KL: I've never heard of that before. It makes sense as a drying mechanism.

SM: So we put the cut apricots, two halves, and filled the wooden tray, and the trays would all be stacked up and we would put it into the smokehouse and cure them, and it comes out dried apricots. I'm sure it was sold somewhere. I don't know who got it, but we sold 'em for income.

KL: Who was after Lily?

SM: Katsumi. He was left-handed, I remember, so he used to write like this, as a left-hander. You're left-handed. I don't know how you write, but... I heard a funny story, I didn't see it, but I heard after it happened, in grammar school, Alvina, the boys fool around and one of the things that the boys used to do is when a girl tried to hit the baseball they would sneak up and they would grab the bat so that when they tried to swing they couldn't. So my brother wanted to do that to one of the girls, and so he went up there ready to grab her back, and she went [mimes swinging a bat] like that, and bang. [Laughs] Girls go like this when they swing [mimes swinging backwards]. Boys don't do that, they hold it back. So he was, it caught it off guard and there was a big laugh on him. I remember that was a big joke on him.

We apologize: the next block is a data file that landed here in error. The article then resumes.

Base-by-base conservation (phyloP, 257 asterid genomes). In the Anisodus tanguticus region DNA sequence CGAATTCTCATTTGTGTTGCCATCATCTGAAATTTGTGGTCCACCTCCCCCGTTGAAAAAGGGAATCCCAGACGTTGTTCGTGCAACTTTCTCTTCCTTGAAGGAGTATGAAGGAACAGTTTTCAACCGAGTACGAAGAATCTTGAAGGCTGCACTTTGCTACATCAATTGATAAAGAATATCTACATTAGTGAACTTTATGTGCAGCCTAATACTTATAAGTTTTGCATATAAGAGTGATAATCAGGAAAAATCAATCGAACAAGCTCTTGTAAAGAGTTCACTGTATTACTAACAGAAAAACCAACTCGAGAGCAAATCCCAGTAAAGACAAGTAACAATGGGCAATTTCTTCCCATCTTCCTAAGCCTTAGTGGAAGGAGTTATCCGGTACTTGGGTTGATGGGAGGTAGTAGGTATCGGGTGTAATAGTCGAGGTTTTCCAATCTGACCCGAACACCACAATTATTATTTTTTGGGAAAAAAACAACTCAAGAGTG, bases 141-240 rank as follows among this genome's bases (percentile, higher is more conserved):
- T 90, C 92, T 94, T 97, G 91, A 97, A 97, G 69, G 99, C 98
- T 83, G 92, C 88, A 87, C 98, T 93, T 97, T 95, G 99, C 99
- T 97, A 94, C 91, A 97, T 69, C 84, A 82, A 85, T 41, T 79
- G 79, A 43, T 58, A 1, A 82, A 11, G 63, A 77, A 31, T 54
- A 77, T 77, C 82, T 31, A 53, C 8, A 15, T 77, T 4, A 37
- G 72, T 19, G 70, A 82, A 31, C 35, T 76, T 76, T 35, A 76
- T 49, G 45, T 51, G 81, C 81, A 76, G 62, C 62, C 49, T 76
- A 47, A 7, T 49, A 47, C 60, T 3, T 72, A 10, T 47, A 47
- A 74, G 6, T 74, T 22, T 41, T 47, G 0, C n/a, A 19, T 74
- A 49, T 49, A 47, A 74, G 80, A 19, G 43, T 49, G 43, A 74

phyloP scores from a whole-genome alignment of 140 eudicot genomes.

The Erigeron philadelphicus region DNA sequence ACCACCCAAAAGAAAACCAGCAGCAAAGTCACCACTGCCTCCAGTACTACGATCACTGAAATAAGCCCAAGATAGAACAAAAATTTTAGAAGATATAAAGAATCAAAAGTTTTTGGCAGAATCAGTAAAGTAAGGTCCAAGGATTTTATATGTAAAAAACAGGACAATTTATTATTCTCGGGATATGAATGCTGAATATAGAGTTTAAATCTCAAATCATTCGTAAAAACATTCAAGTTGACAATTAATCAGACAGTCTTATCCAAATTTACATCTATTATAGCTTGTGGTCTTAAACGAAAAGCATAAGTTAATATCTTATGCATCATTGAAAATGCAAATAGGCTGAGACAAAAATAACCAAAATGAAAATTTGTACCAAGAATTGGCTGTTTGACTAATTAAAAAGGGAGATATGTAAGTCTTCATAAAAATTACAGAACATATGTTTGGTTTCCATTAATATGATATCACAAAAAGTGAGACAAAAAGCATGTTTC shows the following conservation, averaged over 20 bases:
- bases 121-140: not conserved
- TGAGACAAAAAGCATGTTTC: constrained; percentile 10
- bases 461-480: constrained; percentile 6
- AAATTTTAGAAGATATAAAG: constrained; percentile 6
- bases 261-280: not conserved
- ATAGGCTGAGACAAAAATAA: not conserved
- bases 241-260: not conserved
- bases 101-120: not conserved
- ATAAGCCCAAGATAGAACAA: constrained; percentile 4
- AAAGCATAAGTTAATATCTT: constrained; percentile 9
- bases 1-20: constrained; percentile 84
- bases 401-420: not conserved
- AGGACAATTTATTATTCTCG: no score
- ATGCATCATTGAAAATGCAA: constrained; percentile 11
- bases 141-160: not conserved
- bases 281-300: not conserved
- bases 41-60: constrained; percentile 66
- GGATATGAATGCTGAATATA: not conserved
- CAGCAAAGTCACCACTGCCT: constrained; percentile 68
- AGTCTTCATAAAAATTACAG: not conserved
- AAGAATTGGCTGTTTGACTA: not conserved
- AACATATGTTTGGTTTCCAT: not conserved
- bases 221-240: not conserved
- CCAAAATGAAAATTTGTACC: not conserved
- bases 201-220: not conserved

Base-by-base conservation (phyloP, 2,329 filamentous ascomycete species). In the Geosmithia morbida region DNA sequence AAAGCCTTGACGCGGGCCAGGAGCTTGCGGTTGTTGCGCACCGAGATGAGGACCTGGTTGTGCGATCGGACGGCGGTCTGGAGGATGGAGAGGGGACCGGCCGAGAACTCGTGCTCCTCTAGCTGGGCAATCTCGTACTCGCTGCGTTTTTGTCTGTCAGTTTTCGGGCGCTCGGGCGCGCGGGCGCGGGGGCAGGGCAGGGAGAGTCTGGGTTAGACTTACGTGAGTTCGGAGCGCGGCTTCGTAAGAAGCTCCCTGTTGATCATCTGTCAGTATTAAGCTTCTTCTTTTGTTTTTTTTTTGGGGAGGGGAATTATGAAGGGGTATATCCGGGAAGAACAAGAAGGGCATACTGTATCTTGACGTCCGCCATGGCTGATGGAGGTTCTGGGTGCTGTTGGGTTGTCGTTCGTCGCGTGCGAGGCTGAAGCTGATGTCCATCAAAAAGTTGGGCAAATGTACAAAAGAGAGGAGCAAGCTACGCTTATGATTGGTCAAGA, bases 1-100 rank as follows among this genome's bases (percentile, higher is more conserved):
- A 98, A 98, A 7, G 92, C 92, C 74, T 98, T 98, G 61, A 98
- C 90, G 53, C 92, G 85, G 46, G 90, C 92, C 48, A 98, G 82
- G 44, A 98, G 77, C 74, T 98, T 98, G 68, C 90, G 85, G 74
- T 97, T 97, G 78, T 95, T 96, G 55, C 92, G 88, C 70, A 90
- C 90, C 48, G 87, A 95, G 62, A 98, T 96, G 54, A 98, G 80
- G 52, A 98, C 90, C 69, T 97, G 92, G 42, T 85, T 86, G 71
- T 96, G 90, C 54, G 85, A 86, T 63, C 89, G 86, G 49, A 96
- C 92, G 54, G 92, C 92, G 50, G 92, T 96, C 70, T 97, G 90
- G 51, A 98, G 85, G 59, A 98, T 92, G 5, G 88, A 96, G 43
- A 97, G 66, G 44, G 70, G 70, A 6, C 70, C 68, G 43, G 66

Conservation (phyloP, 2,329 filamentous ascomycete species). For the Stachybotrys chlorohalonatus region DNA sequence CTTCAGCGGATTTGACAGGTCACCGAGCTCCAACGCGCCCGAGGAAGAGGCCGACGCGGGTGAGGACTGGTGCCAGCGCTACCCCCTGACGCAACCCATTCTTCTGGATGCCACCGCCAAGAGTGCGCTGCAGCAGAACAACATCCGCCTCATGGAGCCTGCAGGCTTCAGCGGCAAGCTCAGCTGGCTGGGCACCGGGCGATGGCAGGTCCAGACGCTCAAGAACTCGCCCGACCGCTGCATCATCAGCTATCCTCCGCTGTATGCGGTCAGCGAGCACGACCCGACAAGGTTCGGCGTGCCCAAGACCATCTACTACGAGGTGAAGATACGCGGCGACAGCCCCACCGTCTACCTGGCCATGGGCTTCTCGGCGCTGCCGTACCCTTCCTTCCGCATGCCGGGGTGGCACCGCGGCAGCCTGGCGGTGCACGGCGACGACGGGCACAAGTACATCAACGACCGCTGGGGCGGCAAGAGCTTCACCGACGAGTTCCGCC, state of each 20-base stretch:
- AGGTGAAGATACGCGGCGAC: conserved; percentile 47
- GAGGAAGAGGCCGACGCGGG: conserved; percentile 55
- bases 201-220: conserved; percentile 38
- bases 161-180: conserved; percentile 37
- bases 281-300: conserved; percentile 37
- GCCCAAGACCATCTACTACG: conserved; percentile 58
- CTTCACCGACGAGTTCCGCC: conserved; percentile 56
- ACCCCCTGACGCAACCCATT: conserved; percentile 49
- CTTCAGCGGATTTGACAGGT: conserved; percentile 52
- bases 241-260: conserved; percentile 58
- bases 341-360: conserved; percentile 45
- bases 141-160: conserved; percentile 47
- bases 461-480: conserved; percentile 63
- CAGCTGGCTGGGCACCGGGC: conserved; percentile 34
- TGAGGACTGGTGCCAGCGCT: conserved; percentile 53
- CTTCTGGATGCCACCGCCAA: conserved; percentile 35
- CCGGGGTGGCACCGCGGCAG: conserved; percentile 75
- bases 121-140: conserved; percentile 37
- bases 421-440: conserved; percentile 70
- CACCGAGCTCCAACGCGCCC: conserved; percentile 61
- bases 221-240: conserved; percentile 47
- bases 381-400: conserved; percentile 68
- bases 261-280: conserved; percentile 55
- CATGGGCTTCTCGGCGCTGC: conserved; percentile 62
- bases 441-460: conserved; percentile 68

KL: That was Katsumi?

SM: Uh-huh.

KL: Did he do it again afterwards?

SM: I doubt it. [Laughs] And he used to raise, in the FFA, Future Farmers of America, in high school, he raised rabbits, so I used to help him here and, little things. He used to skin it, spread it on, I don't know, spread the skin, dried it, and I don't know if he sold it, but I guess report it as part of his project at the high school.

KL: And then you're just under him? Or is there someone --

SM: No, and then Aiko is another sister.

KL: Oh, she is older.